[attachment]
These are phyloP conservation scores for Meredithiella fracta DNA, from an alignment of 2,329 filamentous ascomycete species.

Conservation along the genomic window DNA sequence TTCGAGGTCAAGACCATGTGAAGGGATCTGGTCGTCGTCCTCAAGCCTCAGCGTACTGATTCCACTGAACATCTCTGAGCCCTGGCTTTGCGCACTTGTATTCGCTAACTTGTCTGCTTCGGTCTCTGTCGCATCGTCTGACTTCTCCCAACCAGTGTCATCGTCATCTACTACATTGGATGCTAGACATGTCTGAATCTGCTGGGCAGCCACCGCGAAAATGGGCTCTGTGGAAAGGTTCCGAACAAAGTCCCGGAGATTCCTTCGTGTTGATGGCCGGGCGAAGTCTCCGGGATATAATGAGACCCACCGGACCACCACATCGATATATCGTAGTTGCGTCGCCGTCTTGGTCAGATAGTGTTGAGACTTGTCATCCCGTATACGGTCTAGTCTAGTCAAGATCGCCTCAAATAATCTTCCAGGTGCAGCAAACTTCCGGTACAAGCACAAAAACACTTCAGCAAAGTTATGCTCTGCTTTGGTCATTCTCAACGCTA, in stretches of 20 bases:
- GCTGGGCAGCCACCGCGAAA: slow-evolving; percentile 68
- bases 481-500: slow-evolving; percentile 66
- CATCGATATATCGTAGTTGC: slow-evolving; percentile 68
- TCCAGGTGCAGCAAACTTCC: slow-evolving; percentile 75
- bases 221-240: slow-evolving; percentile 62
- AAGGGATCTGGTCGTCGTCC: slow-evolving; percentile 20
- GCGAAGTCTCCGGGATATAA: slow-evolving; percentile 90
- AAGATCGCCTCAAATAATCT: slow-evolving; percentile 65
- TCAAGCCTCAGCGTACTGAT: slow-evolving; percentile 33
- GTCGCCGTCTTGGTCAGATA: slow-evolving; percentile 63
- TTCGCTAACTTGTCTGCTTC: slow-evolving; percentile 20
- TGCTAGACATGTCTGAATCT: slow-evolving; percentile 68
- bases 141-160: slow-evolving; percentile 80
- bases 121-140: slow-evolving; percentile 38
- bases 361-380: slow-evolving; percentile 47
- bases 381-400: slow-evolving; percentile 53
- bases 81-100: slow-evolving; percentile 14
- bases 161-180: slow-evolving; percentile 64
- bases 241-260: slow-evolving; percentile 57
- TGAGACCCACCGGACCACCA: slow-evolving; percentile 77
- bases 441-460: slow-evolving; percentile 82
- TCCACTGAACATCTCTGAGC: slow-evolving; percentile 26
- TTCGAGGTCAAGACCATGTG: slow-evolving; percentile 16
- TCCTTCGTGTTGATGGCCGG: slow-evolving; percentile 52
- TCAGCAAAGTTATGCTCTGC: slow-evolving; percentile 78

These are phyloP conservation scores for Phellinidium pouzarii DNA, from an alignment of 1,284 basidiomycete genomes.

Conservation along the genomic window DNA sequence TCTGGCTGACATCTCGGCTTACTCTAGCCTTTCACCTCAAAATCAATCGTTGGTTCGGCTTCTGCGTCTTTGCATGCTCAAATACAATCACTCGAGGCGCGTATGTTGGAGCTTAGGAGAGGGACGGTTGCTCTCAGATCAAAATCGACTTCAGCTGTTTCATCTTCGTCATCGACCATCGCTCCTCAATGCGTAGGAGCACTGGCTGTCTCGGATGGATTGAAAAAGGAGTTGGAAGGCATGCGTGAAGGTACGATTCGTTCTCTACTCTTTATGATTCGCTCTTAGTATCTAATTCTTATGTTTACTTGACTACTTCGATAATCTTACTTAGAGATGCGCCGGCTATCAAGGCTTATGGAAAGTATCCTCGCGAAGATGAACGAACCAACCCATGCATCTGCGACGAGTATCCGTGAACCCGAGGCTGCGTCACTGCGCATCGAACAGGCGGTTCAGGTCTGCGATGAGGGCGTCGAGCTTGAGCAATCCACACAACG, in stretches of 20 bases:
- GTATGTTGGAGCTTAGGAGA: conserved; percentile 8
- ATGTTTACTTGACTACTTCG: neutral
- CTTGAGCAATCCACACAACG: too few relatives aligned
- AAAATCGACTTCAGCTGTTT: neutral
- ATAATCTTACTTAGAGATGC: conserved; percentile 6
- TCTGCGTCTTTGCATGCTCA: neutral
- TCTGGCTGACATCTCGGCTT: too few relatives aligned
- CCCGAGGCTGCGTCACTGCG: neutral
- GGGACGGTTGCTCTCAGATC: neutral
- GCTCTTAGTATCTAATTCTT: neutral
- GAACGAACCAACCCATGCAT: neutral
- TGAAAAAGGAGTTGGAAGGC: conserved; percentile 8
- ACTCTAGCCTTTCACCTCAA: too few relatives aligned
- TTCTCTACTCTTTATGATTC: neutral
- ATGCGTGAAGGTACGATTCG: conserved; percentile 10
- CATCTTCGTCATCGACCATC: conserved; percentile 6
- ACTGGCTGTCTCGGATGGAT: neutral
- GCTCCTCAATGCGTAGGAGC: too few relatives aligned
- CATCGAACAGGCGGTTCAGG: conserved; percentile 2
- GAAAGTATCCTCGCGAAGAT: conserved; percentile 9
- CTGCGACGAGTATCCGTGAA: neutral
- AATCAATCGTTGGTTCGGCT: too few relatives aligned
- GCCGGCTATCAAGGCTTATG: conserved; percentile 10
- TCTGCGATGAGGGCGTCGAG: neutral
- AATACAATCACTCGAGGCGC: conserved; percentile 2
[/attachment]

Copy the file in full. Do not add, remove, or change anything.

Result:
These are phyloP conservation scores for Meredithiella fracta DNA, from an alignment of 2,329 filamentous ascomycete species.

Conservation along the genomic window DNA sequence TTCGAGGTCAAGACCATGTGAAGGGATCTGGTCGTCGTCCTCAAGCCTCAGCGTACTGATTCCACTGAACATCTCTGAGCCCTGGCTTTGCGCACTTGTATTCGCTAACTTGTCTGCTTCGGTCTCTGTCGCATCGTCTGACTTCTCCCAACCAGTGTCATCGTCATCTACTACATTGGATGCTAGACATGTCTGAATCTGCTGGGCAGCCACCGCGAAAATGGGCTCTGTGGAAAGGTTCCGAACAAAGTCCCGGAGATTCCTTCGTGTTGATGGCCGGGCGAAGTCTCCGGGATATAATGAGACCCACCGGACCACCACATCGATATATCGTAGTTGCGTCGCCGTCTTGGTCAGATAGTGTTGAGACTTGTCATCCCGTATACGGTCTAGTCTAGTCAAGATCGCCTCAAATAATCTTCCAGGTGCAGCAAACTTCCGGTACAAGCACAAAAACACTTCAGCAAAGTTATGCTCTGCTTTGGTCATTCTCAACGCTA, in stretches of 20 bases:
- GCTGGGCAGCCACCGCGAAA: slow-evolving; percentile 68
- bases 481-500: slow-evolving; percentile 66
- CATCGATATATCGTAGTTGC: slow-evolving; percentile 68
- TCCAGGTGCAGCAAACTTCC: slow-evolving; percentile 75
- bases 221-240: slow-evolving; percentile 62
- AAGGGATCTGGTCGTCGTCC: slow-evolving; percentile 20
- GCGAAGTCTCCGGGATATAA: slow-evolving; percentile 90
- AAGATCGCCTCAAATAATCT: slow-evolving; percentile 65
- TCAAGCCTCAGCGTACTGAT: slow-evolving; percentile 33
- GTCGCCGTCTTGGTCAGATA: slow-evolving; percentile 63
- TTCGCTAACTTGTCTGCTTC: slow-evolving; percentile 20
- TGCTAGACATGTCTGAATCT: slow-evolving; percentile 68
- bases 141-160: slow-evolving; percentile 80
- bases 121-140: slow-evolving; percentile 38
- bases 361-380: slow-evolving; percentile 47
- bases 381-400: slow-evolving; percentile 53
- bases 81-100: slow-evolving; percentile 14
- bases 161-180: slow-evolving; percentile 64
- bases 241-260: slow-evolving; percentile 57
- TGAGACCCACCGGACCACCA: slow-evolving; percentile 77
- bases 441-460: slow-evolving; percentile 82
- TCCACTGAACATCTCTGAGC: slow-evolving; percentile 26
- TTCGAGGTCAAGACCATGTG: slow-evolving; percentile 16
- TCCTTCGTGTTGATGGCCGG: slow-evolving; percentile 52
- TCAGCAAAGTTATGCTCTGC: slow-evolving; percentile 78

These are phyloP conservation scores for Phellinidium pouzarii DNA, from an alignment of 1,284 basidiomycete genomes.

Conservation along the genomic window DNA sequence TCTGGCTGACATCTCGGCTTACTCTAGCCTTTCACCTCAAAATCAATCGTTGGTTCGGCTTCTGCGTCTTTGCATGCTCAAATACAATCACTCGAGGCGCGTATGTTGGAGCTTAGGAGAGGGACGGTTGCTCTCAGATCAAAATCGACTTCAGCTGTTTCATCTTCGTCATCGACCATCGCTCCTCAATGCGTAGGAGCACTGGCTGTCTCGGATGGATTGAAAAAGGAGTTGGAAGGCATGCGTGAAGGTACGATTCGTTCTCTACTCTTTATGATTCGCTCTTAGTATCTAATTCTTATGTTTACTTGACTACTTCGATAATCTTACTTAGAGATGCGCCGGCTATCAAGGCTTATGGAAAGTATCCTCGCGAAGATGAACGAACCAACCCATGCATCTGCGACGAGTATCCGTGAACCCGAGGCTGCGTCACTGCGCATCGAACAGGCGGTTCAGGTCTGCGATGAGGGCGTCGAGCTTGAGCAATCCACACAACG, in stretches of 20 bases:
- GTATGTTGGAGCTTAGGAGA: conserved; percentile 8
- ATGTTTACTTGACTACTTCG: neutral
- CTTGAGCAATCCACACAACG: too few relatives aligned
- AAAATCGACTTCAGCTGTTT: neutral
- ATAATCTTACTTAGAGATGC: conserved; percentile 6
- TCTGCGTCTTTGCATGCTCA: neutral
- TCTGGCTGACATCTCGGCTT: too few relatives aligned
- CCCGAGGCTGCGTCACTGCG: neutral
- GGGACGGTTGCTCTCAGATC: neutral
- GCTCTTAGTATCTAATTCTT: neutral
- GAACGAACCAACCCATGCAT: neutral
- TGAAAAAGGAGTTGGAAGGC: conserved; percentile 8
- ACTCTAGCCTTTCACCTCAA: too few relatives aligned
- TTCTCTACTCTTTATGATTC: neutral
- ATGCGTGAAGGTACGATTCG: conserved; percentile 10
- CATCTTCGTCATCGACCATC: conserved; percentile 6
- ACTGGCTGTCTCGGATGGAT: neutral
- GCTCCTCAATGCGTAGGAGC: too few relatives aligned
- CATCGAACAGGCGGTTCAGG: conserved; percentile 2
- GAAAGTATCCTCGCGAAGAT: conserved; percentile 9
- CTGCGACGAGTATCCGTGAA: neutral
- AATCAATCGTTGGTTCGGCT: too few relatives aligned
- GCCGGCTATCAAGGCTTATG: conserved; percentile 10
- TCTGCGATGAGGGCGTCGAG: neutral
- AATACAATCACTCGAGGCGC: conserved; percentile 2